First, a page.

Tuesday, 19 August 2008

Gold Is Money?

Gold is a useless yellow metal. To me, at least.

I neither want nor crave gold. I don't like jewelry, I don't have a penchant for things that shine and shimmer, I don't need a very heavy paperweight. I am hardly unique in this indifference to gold - many, many people have no love or desire for gold. Of course, many, many people just love gold. They think it's the best thing..like..y'know...ever!

Then again, many, many people love all kinds of things - old stamps, football stickers...practically anything and everything has it's enthusiasts.

Why does gold have anything to do with banking though, and why do some people (goldbugs as they are known) think that "gold is money?"

The general idea is that money is a kindof abstract idea has certain properties and that gold fulfills the abstraction most closely out of all substances in reality. Platonistic foolishness, like all platonicity is.

Money is said to want to be -

Stable. That is there wants to only be so much of it, so that it's not subject to sudden deflations or inflations and it therefore preserves it's value.

Rare. That is, it's supposed to be in limited supply. The rarer something is, the more valuable if people desire it. Everyone likes to breathe but air isn't in short supply, so it's no good to use as money.

Divisible. A good money will be able to split into parts without losing any value. 1 gold bar cut in half is exactly the same value as the gold bar was. 1 sheep cut in half really isn't.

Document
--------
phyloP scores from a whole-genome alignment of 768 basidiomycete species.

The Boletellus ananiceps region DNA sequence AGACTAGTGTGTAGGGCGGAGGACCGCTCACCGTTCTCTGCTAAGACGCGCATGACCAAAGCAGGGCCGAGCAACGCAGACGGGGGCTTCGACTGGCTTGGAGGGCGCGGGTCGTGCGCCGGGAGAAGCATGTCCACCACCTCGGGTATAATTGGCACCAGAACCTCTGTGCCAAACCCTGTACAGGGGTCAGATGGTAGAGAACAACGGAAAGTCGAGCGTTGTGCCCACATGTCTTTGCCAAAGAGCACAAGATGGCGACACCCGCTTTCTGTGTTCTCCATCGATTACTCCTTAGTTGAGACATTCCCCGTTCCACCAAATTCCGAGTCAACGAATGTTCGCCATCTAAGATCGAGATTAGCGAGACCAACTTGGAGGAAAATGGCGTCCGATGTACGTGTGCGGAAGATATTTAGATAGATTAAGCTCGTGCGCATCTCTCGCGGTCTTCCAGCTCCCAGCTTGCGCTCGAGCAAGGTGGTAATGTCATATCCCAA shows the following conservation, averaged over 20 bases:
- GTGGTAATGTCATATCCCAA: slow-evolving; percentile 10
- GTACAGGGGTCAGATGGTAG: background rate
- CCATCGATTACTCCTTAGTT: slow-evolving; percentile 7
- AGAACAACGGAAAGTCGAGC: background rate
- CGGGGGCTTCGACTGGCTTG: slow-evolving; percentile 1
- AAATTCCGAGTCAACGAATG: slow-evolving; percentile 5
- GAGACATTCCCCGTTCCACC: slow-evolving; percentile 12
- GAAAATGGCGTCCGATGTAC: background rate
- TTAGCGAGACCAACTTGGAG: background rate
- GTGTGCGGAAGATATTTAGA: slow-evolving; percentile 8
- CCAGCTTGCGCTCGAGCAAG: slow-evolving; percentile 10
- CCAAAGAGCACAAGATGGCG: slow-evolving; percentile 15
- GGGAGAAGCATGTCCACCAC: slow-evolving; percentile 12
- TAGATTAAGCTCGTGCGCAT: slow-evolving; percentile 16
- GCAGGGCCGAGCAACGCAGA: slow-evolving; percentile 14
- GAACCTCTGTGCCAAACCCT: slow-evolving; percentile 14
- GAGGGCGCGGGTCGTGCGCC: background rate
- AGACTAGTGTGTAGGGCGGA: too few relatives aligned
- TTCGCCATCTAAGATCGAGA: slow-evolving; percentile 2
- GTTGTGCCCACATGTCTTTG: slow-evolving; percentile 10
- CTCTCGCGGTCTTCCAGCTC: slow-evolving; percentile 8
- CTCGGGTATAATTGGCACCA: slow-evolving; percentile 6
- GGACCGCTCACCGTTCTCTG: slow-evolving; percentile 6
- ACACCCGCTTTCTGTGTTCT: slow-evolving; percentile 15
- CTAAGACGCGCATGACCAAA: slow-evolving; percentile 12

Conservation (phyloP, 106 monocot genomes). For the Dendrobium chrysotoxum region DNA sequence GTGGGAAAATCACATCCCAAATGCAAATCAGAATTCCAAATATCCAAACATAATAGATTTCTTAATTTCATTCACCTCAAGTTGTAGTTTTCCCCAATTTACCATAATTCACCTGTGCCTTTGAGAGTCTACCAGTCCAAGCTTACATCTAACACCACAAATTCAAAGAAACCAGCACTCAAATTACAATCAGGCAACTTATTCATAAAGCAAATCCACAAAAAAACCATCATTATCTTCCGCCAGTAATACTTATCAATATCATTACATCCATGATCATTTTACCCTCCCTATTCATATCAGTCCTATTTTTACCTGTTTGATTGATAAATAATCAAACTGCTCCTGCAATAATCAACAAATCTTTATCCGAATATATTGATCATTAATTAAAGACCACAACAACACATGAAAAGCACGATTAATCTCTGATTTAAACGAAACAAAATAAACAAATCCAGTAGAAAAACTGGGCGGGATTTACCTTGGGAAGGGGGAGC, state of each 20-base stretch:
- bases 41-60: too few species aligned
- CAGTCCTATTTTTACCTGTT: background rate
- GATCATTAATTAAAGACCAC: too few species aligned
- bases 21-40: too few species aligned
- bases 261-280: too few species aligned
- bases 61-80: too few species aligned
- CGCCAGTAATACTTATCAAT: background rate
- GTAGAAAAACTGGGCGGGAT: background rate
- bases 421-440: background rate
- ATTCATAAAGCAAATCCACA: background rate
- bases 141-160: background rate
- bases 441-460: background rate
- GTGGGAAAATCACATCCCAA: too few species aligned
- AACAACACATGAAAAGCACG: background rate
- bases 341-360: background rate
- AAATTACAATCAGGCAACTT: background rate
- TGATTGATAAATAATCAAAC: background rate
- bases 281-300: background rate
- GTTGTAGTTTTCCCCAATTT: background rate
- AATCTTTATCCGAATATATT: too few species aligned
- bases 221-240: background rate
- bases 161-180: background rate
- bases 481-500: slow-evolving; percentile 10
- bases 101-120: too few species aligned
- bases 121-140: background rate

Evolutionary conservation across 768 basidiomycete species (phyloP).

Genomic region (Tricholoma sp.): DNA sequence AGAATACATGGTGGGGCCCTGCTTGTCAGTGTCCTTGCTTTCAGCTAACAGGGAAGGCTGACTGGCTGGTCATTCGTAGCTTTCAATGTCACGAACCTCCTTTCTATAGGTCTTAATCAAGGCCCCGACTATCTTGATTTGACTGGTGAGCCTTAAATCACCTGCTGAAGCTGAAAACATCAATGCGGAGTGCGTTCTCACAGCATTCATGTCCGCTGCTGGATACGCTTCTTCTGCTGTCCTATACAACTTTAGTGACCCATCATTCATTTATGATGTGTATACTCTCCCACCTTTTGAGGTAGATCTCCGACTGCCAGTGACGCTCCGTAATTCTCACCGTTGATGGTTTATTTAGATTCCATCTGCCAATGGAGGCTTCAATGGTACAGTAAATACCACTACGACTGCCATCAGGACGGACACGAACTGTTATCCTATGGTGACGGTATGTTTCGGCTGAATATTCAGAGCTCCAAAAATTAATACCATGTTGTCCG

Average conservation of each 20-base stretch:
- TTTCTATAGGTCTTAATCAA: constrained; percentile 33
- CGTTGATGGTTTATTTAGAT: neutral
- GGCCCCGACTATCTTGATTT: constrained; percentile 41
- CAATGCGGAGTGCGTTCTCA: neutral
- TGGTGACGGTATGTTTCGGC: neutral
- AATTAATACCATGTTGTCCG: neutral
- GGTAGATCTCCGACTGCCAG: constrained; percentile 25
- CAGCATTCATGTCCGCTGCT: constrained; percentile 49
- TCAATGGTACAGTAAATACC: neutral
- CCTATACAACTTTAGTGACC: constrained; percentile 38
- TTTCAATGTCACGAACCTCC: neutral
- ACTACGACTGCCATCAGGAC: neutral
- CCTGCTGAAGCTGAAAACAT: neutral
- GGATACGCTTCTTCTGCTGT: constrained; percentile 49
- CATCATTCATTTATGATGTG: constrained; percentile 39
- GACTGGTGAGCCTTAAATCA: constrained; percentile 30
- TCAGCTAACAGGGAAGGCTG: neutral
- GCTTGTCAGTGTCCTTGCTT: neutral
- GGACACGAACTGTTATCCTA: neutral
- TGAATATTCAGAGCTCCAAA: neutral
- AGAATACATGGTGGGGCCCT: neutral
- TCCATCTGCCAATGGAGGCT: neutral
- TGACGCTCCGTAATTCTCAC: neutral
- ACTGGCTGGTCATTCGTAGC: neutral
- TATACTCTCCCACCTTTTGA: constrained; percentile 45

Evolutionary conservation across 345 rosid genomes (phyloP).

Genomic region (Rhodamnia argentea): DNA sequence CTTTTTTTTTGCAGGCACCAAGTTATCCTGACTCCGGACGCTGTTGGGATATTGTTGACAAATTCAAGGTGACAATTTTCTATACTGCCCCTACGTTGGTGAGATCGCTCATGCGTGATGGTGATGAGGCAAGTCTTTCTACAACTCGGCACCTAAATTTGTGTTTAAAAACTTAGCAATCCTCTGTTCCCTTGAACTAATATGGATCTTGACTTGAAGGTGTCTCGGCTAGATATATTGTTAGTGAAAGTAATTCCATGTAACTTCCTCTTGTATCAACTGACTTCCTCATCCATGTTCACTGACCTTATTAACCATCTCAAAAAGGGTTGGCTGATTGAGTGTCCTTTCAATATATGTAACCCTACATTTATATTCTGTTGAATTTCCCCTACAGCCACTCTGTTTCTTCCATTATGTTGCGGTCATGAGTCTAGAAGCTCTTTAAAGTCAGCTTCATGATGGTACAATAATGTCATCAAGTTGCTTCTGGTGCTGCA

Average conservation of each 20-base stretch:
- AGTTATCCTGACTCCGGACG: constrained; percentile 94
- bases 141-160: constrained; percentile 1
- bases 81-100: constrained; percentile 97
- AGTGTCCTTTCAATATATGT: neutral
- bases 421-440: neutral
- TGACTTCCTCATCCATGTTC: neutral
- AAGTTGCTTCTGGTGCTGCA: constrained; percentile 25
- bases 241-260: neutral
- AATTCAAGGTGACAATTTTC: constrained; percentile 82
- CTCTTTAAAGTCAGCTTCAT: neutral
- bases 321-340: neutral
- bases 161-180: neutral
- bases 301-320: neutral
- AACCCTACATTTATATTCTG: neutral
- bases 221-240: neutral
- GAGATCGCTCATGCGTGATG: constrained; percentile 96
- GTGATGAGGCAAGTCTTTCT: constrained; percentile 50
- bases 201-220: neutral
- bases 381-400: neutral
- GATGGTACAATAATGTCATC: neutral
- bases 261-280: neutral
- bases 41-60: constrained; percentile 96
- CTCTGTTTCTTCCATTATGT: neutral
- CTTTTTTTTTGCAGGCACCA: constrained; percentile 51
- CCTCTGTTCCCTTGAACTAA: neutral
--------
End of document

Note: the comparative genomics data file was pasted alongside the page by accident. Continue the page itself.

Concentrated. A lot of value in a small space. A money that was twelve feet square wouldn't be much good to go shopping with, even if it was really light. You'd need one hell of a wallet, for a start.

And the list goes on for some time and sounds very plausible.

However, I am telling you right now - it's all nonsense. Money is just any medium of exchange. If you trade goats for sheep and have cows as a middle step, then cows are money. If in prison you trade cigarettes for hard core porn with your cell mate and he then trades those cigarettes for soap with someone else - cigarettes are money. If you trade football cards with your friends in the schoolyard, then the cards are money.

What's the problem with all free market forms of money?

Refusal. No doubt you knew a kid who assembled all the football cards back in your schooldays. He might have appeared vaguely cooler than the other kids, or got a burst of happiness from his collection. After a time though, people moved on and his card collection became almost worthless. Cigarettes are also waning in popularity - everything has it's day, even cancer sticks.

What happens to the holders of gold when people move on and want much cooler things instead - TV's, cars, mobile phones or whatever? Gold's main property to those who genuinely want it for what it is, is jewelry. Jewelry is just one form of social display these days. One social marker amongst hundreds. The goldbugs are the equivalent of the kid with the cards in the playground wanting, wishing that the value of the cards remained high as it used to be. This does give gold a sort of faux value, but it's not actual demand as far as I can tell, it's a memory.

Can you say bubble?

Not that you can't trade a bubble or that people's individual valuations aren't valid. All I am pointing out is that gold doesn't have the objective value that some would like it to have. All values are subjective, in fact.